It will be apparent that there is provided an expansion chamber of substantial length and cross section in which the exhaust is received and is permitted to pass through substantially unobstructed there being no back pressure creating baies to extract heat from the exhaust and sound wave will be substantially absorbed and dampened.

In order to intercept sound waves traveling back and forth across the chamber within the muffler an elongated core 20 may be provided and such core may be supported or suspended in any desired manner, one simple and satisfactory way being by means of horizontal and vertically disposed cross pins or Wires 21 and 22 through the end portions of the core and extending through the pre-formed sound absorbing lining and welded or otherwise secured to the shell or casing 10.

Instead of the oval casing disclosed in Figs. 1 to 3 the muffling may be accomplished by means of an axhaust pipe 23 provided with a heat insulating, sound absorbing lining 24 which may be pre-formed. The lining 19, core 20, and lining 24 may be made from fiberglass.

The exhaust pipe 23 comprises a metal tube somewhat larger in diameter than the manifold exhaust and may be attached to the same by spacer 25 and band 26 in a conventional manner. The pre-formed sound absorbing lining 24 may have a central opening extending the full length of the pipe substantially the same diameter as the inside diameter of the manifold exhaust so that no obstructions will be interposed in the path of the exhaust gases as the sound is absorbed by the lining.

It will be apparent that a simple inexpensive muier is provided having certain advantages without accompanying undesirable characteristics or disadvantages as well as a mufer which will operate elliciently to perform the function for which it was designed.

It will be obvious to those skilled in the art that various changes may be made in the invention without departing from the spirit and scope thereof and therefore the invention is not limited by that which is illustrated in the drawing and described in the specification, but only as indicated in the accompanying claims.

What is claimed is:

1. A muffler comprising an elongated casing having open ends, said casing havingv a preformed sound-attenuat'ing lining in intimate contact therewith, a core off like preformed sound-attenuating material within and extending a major portion of the length of said casingy and supporting meansr extending from said core and anchored in said lining. Y

2. A muflier as set forth in clairn 1 wherein said sup porting means is crossed wires extending through said core and anchored in said lining.

3^. A muffler as set forth in claim l and including an inlet tube extending from one, end of said casing, an outlet tube from the opposite. endof said casing, a discharge cup extendingl downwardly from said inlet tube and com- 15 2,824,619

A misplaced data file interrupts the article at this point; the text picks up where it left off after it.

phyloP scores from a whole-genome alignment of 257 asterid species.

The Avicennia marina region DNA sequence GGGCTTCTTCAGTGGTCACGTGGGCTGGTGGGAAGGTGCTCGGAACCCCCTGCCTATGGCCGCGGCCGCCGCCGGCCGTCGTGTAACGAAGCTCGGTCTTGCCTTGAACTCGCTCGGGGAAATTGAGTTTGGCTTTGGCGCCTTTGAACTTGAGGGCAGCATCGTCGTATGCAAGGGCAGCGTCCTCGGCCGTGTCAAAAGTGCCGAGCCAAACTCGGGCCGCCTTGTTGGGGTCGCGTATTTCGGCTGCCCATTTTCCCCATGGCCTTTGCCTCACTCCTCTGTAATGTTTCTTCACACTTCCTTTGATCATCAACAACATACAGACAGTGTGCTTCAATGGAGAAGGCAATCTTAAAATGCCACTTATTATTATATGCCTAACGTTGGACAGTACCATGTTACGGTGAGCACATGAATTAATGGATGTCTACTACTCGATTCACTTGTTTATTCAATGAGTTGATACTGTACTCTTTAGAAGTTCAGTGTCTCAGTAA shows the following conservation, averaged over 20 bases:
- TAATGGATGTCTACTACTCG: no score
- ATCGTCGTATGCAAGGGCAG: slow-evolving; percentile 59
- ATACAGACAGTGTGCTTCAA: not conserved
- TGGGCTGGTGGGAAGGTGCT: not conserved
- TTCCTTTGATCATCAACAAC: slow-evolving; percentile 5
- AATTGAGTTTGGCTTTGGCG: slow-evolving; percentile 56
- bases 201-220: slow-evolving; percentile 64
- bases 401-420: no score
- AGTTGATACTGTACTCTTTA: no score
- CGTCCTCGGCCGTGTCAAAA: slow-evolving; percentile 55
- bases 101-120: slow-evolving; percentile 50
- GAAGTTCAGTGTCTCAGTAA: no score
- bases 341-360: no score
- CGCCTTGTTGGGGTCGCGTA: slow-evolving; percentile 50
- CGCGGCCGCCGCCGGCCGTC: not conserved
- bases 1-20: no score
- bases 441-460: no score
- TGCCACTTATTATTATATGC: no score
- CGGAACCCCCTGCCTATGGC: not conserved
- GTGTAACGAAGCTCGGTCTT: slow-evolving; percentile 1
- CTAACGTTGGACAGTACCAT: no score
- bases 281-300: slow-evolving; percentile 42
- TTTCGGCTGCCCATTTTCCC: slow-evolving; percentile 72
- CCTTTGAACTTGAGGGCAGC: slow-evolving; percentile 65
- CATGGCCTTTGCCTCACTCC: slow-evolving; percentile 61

municating therewith, a discharge cup extending downwardly from said outlet tube and communicating therewith, said discharge tubes having discharge openings formed in their bottoms, said discharge tubes being lled 5 with insulating and sound absorbing material.

References Cited in the le of this patent UNITED STATES PATENTS 10 1,844,104. Schnell Feb. 9, 1932 2,065,343 Moore et al. Dec. 22, 1936 2,241,768 Deremer May 13, 1941 2,600,236 Gibel June 10, 1952 2,613,758 Cullum Oct. 14, 1952 Bremer et al. Feb. 25, 1958

Patent Citations
Cited PatentFiling datePublication dateApplicantTitle
US1844104 *May 29, 1929Feb 9, 1932Burgess Lab Inc C FExhaust muffler
US2065343 *Nov 13, 1930Dec 22, 1936M & M Engineering CorpExhaust muffler
US2241768 *Nov 3, 1939May 13, 1941Floyd E DeremerSilencer construction
US2600236 *Nov 16, 1948Jun 10, 1952Esther LarsenMuffler with a plurality of passages
US2613758 *Dec 19, 1949Oct 14, 1952Wayth Cullum Douglas JackBaffle type muffler with sound absorbing material
US2824619 *Jul 18, 1955Feb 25, 1958Bremer De La WilmoreMuffler
Referenced by
Citing PatentFiling datePublication dateApplicantTitle
US3109511 *Jun 7, 1960Nov 5, 1963Owens Corning Fiberglass CorpMuffler liner
US3163251 *Aug 8, 1962Dec 29, 1964Rees John HCombined frame and exhaust system for motor vehicle
US4109752 *Jun 22, 1976Aug 29, 1978Lord CorporationMuffler
US4153136 *Jun 30, 1978May 8, 1979Lord CorporationMuffler
US4263982 *Aug 6, 1979Apr 28, 1981Feuling James JMuffler for internal combustion engines and method of manufacturing same
US5248859 *Oct 19, 1992Sep 28, 1993Alexander BorlaCollector/muffler/catalytic converter exhaust systems for evacuating internal combustion engine cylinders
US6158546 *Jun 25, 1999Dec 12, 2000Tenneco Automotive Inc.Straight through muffler with conically-ended output passage
US6868939Feb 25, 2003Mar 22, 2005Vicious Cycle Performance, Inc.Exhaust silencer system
US8627921 *Mar 22, 2010Jan 14, 2014Barry MeadExhaust filter
US20040163887 *Feb 25, 2003Aug 26, 2004Ziehl John C.Exhaust silencer system
US20090269219 *Jun 28, 2006Oct 29, 2009Bsh Bosch Und Siemens Hausgerate GmbhDomestic appliance with a sound damper
US20120103719 *Mar 22, 2010May 3, 2012Vortex Performance Limitedexhaust filter
DE1180573B *Aug 24, 1961Oct 29, 1964Eberspaecher JAuspuff-Schalldaempfer
U.S. Classification181/256
International ClassificationF01N1/08, F01N1/24, F01N1/10, F01N13/14
Cooperative ClassificationF01N1/10, F01N13/14, F01N1/24
European ClassificationF01N1/24, F01N1/10, F01N13/14